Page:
The Robin in Ireland
The Robin is one of Ireland’s most common and best loved songbirds. The image of a Robin perched on a snowy bough is particularly associated with Christmas time. For the past three years I have been studying the breeding and wintering habits of Robins in Ireland as part of my PhD in U.C.C.
There can be very few people in this country who aren’t familiar with the Robin’s song. There must be even fewer who couldn’t recognise the bird. There is an enormous amount of folklore and superstition attached to the Robin. Many people associate them with fire or even death, while the more optimistic among us see them as a sign of good luck.
Robins are short-lived birds. Most will live much less than two years. Like many animals juvenile mortality is very high. Even adults have many natural enemies. My study has shown that two of the major culprits are cats and cars! Robins pair up for the breeding season in Winter or early Spring and nest building can begin as early as February. The robin may rear 2-3 broods in a single season and generally a new nest is built for every clutch. Incubation takes about two weeks and the chicks will remain in the nest for a further fortnight. In the nest they are fed regularly, and usually by both parents. They choose a wide variety of nest sites. During my study I observed nests in very unusual places! In 1998, and again this year, a family near Foynes, Co Limerick, had a Robin nesting in their living room. On both occasions the adult birds calmly flew in and out through an open window, apparently unconcerned by the television, children playing and general hubbub. Happily all the chicks made it safely outside, after spending a few hours finding their bearings on the family sofa!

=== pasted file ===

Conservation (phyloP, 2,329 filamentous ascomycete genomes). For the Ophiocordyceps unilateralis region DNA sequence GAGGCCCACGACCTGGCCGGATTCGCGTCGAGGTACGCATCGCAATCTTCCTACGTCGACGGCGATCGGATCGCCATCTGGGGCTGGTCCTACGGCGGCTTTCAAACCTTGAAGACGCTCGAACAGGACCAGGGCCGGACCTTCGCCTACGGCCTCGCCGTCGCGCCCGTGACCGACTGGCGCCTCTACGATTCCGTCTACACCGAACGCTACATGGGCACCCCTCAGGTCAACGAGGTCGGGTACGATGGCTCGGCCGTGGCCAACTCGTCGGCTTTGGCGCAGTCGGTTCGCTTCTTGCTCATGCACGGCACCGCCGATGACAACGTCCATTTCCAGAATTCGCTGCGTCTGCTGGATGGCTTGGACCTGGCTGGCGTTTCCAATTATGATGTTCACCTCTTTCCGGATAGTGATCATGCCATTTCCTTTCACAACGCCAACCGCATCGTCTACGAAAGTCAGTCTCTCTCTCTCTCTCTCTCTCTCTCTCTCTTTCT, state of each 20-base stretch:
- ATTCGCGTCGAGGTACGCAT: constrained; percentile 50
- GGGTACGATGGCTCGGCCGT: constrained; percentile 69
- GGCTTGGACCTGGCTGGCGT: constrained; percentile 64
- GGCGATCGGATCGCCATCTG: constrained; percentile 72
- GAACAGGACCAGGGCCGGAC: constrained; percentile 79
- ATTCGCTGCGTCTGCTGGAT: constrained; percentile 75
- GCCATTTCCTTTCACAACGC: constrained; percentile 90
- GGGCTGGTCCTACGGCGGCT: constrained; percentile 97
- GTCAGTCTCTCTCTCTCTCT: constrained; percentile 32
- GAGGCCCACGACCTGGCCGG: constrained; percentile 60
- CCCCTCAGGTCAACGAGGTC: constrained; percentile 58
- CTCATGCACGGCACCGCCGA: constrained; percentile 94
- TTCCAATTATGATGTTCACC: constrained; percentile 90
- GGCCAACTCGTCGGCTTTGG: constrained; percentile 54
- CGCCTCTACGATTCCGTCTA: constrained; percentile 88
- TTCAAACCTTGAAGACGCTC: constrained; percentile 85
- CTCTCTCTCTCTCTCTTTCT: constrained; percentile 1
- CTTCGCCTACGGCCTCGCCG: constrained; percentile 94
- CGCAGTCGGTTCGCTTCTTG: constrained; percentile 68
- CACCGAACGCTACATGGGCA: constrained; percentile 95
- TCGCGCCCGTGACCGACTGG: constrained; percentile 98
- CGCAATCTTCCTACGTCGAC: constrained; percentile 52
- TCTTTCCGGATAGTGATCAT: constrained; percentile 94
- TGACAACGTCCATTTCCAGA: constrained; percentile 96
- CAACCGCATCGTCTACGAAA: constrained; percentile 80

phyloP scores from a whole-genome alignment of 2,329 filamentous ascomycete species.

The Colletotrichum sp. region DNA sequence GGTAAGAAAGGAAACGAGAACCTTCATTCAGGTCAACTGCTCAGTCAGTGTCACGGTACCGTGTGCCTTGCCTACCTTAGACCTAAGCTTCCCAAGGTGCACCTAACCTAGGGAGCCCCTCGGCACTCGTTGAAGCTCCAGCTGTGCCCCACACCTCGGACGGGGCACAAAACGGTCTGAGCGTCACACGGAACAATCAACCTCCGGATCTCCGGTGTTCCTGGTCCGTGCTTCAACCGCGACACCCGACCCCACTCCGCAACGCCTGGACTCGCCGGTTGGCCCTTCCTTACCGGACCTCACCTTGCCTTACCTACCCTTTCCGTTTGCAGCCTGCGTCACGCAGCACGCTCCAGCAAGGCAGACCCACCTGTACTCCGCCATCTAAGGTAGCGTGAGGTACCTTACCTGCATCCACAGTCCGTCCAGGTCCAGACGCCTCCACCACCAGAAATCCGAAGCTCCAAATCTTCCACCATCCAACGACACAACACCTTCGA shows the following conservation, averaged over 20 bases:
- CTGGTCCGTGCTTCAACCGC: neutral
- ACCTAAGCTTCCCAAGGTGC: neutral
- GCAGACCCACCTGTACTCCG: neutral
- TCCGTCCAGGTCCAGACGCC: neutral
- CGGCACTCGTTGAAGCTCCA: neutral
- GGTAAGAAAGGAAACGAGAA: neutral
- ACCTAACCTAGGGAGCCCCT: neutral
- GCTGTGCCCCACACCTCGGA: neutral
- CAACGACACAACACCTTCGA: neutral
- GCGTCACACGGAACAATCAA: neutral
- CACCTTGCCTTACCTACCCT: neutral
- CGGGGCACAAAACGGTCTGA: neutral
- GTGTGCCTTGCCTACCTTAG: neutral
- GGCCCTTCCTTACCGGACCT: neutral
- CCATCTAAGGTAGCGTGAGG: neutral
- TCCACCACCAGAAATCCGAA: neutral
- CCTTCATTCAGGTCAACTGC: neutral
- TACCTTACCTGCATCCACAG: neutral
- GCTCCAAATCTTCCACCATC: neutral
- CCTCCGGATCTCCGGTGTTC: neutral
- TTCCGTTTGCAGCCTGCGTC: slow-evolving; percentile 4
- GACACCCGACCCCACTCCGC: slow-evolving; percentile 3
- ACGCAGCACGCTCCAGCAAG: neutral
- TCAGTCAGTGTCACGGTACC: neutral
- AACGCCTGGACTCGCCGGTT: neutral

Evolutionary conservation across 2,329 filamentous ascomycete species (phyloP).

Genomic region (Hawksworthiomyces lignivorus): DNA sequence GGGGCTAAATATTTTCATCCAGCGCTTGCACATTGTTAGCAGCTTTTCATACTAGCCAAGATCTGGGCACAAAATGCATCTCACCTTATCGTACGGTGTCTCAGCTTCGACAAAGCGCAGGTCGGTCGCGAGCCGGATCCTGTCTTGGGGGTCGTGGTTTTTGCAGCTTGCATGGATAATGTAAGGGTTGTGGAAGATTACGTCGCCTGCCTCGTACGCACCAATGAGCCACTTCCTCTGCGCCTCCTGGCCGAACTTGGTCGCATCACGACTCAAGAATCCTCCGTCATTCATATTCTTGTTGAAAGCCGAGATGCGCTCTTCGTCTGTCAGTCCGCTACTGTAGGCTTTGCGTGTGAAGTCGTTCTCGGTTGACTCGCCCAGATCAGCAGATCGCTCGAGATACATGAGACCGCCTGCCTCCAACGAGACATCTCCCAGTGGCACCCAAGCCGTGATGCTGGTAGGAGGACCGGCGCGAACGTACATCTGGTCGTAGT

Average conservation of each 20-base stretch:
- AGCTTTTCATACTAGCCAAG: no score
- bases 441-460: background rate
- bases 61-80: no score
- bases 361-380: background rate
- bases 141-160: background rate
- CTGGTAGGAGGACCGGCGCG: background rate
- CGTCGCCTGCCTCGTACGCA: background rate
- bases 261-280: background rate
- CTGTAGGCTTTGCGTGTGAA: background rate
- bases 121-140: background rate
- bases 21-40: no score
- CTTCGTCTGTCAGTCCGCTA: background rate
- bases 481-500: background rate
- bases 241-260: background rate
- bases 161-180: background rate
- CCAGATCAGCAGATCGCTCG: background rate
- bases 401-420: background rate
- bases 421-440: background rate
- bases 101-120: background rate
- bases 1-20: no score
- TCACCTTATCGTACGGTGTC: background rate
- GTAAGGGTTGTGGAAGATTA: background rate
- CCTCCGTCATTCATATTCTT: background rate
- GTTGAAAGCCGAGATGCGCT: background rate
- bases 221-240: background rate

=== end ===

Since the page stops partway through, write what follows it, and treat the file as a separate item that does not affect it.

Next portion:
The best estimate of the number of Robins in Ireland would be in the region of 3-4 million! They are present and abundant in almost every type of habitat. While many bird species appear to be in decline, both here and in Britain, it seems that the Robin is still thriving. The reason for this continued success probably lies in its adaptable nature. In all respects the Robin is a generalist and whether it is foraging for earthworms in recently turned soil, or stealing food from the dog’s bowl, this is a bird that has learned to reap the benefits of living close to man. It is perhaps surprising then that very little information has ever been collected on Irish Robins.
My project has centred on the breeding habits of Robins in Ireland. I enrolled people from all over Ireland to make observations at Robins’ nests. These details were recorded on a special “Robin Nest & Habitat Study” card. Thousands of volunteers took part in monitoring around 800 nests. The data collected will help generate a national (and regional) picture of the nesting habits of Robins in this country. For instance, the average number of eggs laid (4.6) is lower than in Britain, but it seems that more chicks survive to fledge in Ireland. Questions such as: do rural nests get predated more than suburban nests?, are nests early in the Spring more successful than later nests? etc. may all be answered thanks to the efforts of the participants.
Robins are very territorial – during the Breeding season the pair will share and defend a common territory against all other Robins. Usually this involves no more than a few notes of song, although occasionally the trouble will escalate. This can appear quite comical with some serious ‘shaping’ before any blows are struck. The red breast is used in these cases as a warning the intruder being shown the breast as the belligerent territory owner literally dances a furious jig about the intruder. The fact that Robins are faithful to a particular area allows you to estimate how many territories there are at a given site. In fact many Robins will live and die within sight of their birthplace. In stark contrast is the situation where a small minority will migrate during the Autumn and return in the early Spring. By ringing (tagging) birds with leg bands carrying a unique code enthusiasts have tracked the movements of individual birds from place to place. Bird ringing allows us to understand where Swallows migrate to and it has also given us an insight into how some birds that were always thought to be resident can in fact venture south for a sunnier Christmas. Looking at every woebegone Robin on your Christmas Cards it may be easy to understand why!